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Television is understandably in German in Düsseldorf. As opposed to Scandinavian countries, if a foreign series, soap, or movie is shown, then it is dubbed. Programmes shown in the original, with or without subtitles, are extremely seldom.

Along with its southern neighbours such as France and Spain, the business of translating and dubbing into German is huge. Some say this is a disadvantage to the young, pointing to the language capabilities of Nordic nationalities.

Mobile streaming of TV programmes is highly limited due to licensing issues, which leaves just a few channels such as CNN and BBC World available on cable or satellite. Depending upon the home, one or the other should already be installed. News streams on YouTube are also challenging. Netflix, for instance, limits some content on offer according to country.

Some expats like to trick the system and install freeview systems imported from abroad either with a satellite dish or VPN. Others enjoy the opportunity to get a feel for the phonetics of German and help to learn the language.

Licence Fee

German television is a mix of state owned and private TV channels. The philosophy is, to guarantee quality programmes and political neutrality of sorts, everyone contributes to the costs. This is done via a licence fee, which is € 18,36 per month at the time of editing. Payable quarterly, every six months or annually to the service organisation.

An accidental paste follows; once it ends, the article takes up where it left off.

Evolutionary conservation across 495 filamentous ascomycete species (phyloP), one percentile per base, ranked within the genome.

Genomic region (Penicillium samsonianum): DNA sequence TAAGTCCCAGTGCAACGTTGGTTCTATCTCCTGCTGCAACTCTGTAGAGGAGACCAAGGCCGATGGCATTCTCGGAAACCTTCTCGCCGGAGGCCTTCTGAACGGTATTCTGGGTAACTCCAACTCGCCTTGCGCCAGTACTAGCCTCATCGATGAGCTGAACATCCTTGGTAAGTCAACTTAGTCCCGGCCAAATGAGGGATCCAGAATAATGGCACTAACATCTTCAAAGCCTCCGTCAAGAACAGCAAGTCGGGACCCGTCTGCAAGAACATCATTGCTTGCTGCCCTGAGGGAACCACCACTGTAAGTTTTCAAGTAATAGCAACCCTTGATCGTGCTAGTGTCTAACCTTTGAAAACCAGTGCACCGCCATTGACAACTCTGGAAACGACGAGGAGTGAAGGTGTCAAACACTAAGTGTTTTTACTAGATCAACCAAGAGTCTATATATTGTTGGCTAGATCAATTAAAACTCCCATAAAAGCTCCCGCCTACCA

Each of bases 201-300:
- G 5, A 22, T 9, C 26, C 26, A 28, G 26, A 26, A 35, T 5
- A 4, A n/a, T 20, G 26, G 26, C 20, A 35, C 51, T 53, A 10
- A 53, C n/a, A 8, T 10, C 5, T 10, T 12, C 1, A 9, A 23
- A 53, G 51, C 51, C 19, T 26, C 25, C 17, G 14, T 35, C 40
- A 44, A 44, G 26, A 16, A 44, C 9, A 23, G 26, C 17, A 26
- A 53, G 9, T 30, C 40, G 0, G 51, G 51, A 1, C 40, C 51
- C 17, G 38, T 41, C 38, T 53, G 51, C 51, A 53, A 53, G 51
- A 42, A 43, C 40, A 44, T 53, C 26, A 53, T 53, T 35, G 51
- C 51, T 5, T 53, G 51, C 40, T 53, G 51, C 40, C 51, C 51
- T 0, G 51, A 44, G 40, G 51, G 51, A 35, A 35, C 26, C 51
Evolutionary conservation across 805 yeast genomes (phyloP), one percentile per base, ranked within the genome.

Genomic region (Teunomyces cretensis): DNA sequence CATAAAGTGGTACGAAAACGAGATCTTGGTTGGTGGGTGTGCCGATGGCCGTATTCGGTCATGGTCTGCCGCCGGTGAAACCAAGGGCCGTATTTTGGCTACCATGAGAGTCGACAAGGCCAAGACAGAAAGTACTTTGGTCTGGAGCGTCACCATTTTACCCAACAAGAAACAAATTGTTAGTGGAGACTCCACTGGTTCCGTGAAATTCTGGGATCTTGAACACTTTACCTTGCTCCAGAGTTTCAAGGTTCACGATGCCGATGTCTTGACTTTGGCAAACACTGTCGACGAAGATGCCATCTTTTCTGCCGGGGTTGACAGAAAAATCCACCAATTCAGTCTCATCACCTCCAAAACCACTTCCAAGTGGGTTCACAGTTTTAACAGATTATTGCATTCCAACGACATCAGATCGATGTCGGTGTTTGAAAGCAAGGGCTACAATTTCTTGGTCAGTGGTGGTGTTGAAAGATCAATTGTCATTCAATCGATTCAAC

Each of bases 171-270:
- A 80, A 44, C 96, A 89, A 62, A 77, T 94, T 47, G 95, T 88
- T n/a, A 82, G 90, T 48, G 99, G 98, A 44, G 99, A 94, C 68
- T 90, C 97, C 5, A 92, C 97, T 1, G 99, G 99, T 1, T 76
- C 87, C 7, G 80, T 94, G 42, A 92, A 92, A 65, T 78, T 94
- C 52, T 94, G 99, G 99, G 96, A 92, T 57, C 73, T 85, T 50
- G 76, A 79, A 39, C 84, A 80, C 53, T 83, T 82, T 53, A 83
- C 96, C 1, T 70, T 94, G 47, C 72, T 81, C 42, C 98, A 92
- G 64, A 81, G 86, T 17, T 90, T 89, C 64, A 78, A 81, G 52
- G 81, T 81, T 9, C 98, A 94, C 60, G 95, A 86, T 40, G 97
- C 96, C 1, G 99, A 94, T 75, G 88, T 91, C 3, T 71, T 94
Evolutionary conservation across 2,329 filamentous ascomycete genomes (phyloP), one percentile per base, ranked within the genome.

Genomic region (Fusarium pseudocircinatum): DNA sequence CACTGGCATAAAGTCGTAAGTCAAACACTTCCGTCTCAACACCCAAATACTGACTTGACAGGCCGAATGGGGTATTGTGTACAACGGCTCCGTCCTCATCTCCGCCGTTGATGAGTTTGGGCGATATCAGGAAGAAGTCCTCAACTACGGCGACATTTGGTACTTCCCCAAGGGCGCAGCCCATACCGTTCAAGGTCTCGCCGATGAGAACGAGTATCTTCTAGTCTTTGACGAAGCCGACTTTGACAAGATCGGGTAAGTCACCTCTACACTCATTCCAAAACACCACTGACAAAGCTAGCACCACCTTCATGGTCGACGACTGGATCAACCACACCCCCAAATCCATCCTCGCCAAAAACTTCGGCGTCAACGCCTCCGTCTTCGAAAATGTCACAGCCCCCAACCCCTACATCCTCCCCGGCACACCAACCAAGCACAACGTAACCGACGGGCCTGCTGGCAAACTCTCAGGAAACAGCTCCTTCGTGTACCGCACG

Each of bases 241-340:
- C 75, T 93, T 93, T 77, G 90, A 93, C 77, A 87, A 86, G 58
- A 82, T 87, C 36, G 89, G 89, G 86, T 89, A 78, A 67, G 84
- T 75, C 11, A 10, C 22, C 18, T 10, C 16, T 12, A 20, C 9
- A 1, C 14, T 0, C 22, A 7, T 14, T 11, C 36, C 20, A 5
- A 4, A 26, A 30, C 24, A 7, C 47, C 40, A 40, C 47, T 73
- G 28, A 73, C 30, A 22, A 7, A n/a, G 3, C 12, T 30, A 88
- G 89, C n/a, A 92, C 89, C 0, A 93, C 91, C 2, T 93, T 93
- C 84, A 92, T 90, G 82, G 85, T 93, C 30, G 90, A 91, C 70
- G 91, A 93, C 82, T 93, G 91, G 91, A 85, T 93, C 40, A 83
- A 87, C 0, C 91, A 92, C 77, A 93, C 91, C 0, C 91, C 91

The law states that a licence fee has be paid for every home in Germany. As soon as an expat registers or moves, the TV licensing organisation is informed. A demand for money follows fairly soon after. However, since only one person is required to pay, adults who are sharing need to apply for an exemption. Being proactive is important to avoid unnecessary and fruitless legal consequences.

By Vincent Green / Edited, Mar 14 2024

ARD ZDF Deutschlandradio Beitragsservice

Freimersdorfer Weg 6
50829 Köln

+49 221 506 10

Crowd of people chatting and drinking


Individual larger events, activities or unique aspects of expat life in Düsseldorf are found here. Museums night, Düsseldorf Festival, Ferris Wheel, Christmas Tree Cutting or Midnight Communion, Book Fair, Jazz Rally and Shakespeare Festival are exemplary.

Sandy beach, water and 2 women


To the surprise of newly arrived expats, some sections of the Rhine in Düsseldorf offer numerous beaches on both banks. The fine sand and shingle are ideal for walking, playing, relaxing and picnicking. Especially on warm and sunny summer days, people flock to enjoy the river. 

Socialising in Düsseldorf

Staying in touch and getting together with others living in a similar situation can be important. Expat groups in social media are highly valuable sources for connecting. Socialising in Düsseldorf can include events, international clubs or heading for a popular spot to meet international residents.